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A Fat Old lady Takes Up Climbing
The Year Six Journal
August 2005


On to Autumn 2005

After weeks of clouds, rain, and cool temperatures, August has provided a welcome change-- sunshine. Under beautiful blue skies, I hiked the Byron Glacier Trail and planned to cross over the snowfield. Surprise! The snowfield has mostly melted this year! And the Glacier had noticeably receded. After crossing what's left of the snowfield, we entered acres of rocks and boulders that have been carelessly strewn about by the glacier beating its hasty retreat. The sound of rushing water underneath often accompanied the climb across the boulder field, which Jascha found disconcerting. The loss of the snowfield was more upsetting to me. Each year, I see more of the tundra overgrown by larger plants that shouldn't be there, but this rapid melting at Byron Glacier is the most dramatic evidence of warming that I've seen. Still, the area remains stunningly beautiful and we had a lovely hike on a perfect day in Alaska.

Byron Glacier Trail

Click here for large versions of the collage pix:

Photo of Byron Glacier this summer (upper left) showing more rock exposure
[For comparison: Photo of Byron Glacier from last summer (2004), showing the snowfield ]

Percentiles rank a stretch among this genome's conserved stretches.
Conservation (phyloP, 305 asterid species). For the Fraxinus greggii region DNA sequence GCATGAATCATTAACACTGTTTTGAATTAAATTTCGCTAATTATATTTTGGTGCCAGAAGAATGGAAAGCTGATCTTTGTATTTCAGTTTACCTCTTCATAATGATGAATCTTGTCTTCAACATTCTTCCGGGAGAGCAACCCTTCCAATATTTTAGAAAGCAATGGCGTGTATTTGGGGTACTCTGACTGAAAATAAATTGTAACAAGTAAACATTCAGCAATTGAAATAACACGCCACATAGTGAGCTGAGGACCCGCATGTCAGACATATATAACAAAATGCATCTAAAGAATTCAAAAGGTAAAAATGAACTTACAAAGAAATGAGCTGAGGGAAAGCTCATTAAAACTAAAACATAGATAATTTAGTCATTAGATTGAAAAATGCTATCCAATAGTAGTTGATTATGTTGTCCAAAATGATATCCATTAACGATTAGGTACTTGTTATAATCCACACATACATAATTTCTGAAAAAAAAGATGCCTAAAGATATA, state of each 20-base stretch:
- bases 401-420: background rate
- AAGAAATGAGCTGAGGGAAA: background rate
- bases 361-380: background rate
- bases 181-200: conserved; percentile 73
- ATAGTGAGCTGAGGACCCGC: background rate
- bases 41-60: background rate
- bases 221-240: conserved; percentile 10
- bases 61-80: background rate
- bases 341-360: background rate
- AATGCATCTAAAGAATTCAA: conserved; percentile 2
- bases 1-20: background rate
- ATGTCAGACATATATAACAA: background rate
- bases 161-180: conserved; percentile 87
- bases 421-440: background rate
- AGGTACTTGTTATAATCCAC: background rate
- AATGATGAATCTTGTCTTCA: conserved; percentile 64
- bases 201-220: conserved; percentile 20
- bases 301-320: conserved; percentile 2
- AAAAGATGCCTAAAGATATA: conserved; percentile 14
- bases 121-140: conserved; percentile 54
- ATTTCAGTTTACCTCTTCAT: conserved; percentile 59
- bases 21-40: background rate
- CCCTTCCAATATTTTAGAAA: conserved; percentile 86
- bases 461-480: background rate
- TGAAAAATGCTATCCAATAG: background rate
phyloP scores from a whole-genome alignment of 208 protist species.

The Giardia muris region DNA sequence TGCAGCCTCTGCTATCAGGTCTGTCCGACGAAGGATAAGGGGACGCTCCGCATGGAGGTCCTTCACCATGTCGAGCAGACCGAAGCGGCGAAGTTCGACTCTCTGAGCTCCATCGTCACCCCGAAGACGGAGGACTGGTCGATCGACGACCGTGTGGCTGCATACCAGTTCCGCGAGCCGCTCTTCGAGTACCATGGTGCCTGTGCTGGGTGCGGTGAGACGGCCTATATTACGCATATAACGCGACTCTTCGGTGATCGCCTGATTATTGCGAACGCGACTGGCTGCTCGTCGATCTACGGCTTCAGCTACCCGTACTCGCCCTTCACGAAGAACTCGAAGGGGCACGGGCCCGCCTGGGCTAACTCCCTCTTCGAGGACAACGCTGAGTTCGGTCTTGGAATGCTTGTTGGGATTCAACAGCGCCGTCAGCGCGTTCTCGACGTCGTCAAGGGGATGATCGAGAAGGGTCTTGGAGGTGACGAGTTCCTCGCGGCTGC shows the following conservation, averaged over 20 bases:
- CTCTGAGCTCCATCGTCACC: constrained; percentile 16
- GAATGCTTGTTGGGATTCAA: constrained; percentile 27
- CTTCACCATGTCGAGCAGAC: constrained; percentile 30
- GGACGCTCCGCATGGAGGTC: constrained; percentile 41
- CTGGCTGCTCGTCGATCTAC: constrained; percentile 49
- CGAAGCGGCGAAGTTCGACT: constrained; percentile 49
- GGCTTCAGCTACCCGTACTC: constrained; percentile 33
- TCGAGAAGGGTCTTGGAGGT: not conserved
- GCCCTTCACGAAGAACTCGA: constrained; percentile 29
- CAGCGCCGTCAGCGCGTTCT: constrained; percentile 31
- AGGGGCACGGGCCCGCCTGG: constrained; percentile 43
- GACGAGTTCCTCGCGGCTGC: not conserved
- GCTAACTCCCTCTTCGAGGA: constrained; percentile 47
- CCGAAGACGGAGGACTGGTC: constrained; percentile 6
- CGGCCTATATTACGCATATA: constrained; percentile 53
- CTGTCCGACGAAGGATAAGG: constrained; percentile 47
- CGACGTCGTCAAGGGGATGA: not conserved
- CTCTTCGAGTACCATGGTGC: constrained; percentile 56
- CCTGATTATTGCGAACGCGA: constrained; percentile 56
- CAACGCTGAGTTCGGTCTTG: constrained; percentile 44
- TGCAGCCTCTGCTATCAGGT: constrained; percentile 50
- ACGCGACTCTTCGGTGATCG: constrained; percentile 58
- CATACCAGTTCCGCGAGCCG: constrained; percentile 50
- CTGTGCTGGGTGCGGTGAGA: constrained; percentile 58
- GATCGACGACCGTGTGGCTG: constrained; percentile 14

View of some of the large boulders, with a little pool (upper middle)
Snowcave etched out by the glacial stream (upper right)
People playing in what's left of the snowfield (center left)
View of the valley, looking down from the boulder field (center right)
View of the valley and stream, looking up toward the Glacier (lower left)
Flowers and snow, in a glacial valley (lower middle)
Elderberries growing along the trail (lower right)

Gorgeous sunny conditions continue here in Alaska. The last time I visited Wrangell-St. Elias National Park, clouds and rain covered the area, so I went back to see it in better weather. This time I went to the north side of the very large park, to try the Skookum Volcano Trail. It starts out as a fairly clear path in a lovely forest, that meets up with a stream. From there, the "trail" basically follows the stream, sometimes crossing it, and is marked just with rock cairns placed along the way. When the trail leaves the stream, the instruction (apparently written a few years ago) advise hikers to scramble up tundra to a summit. Unfortunately, thick scrub willows and alders have sprung up on that tundra. The dog and I struggled to get through them on the steep side of the mountain. Every time we thought we'd found a way, we would be stopped by impenetrable brush. With the summit very close at hand, we were forced to turn back. Frustrating. (A park ranger later told me that the tundra had become overgrown in just the last two years.) But still, it was a beautiful location and a perfect day. The creek was full of colorful rocks and volcanic formations were all around.

Click here for large versions of the collage photos:
Large crater wall towering over the area (upper left)
Jascha and I cross over the creek (upper right)
Fleabane growing at the lower end of the trail (lower left)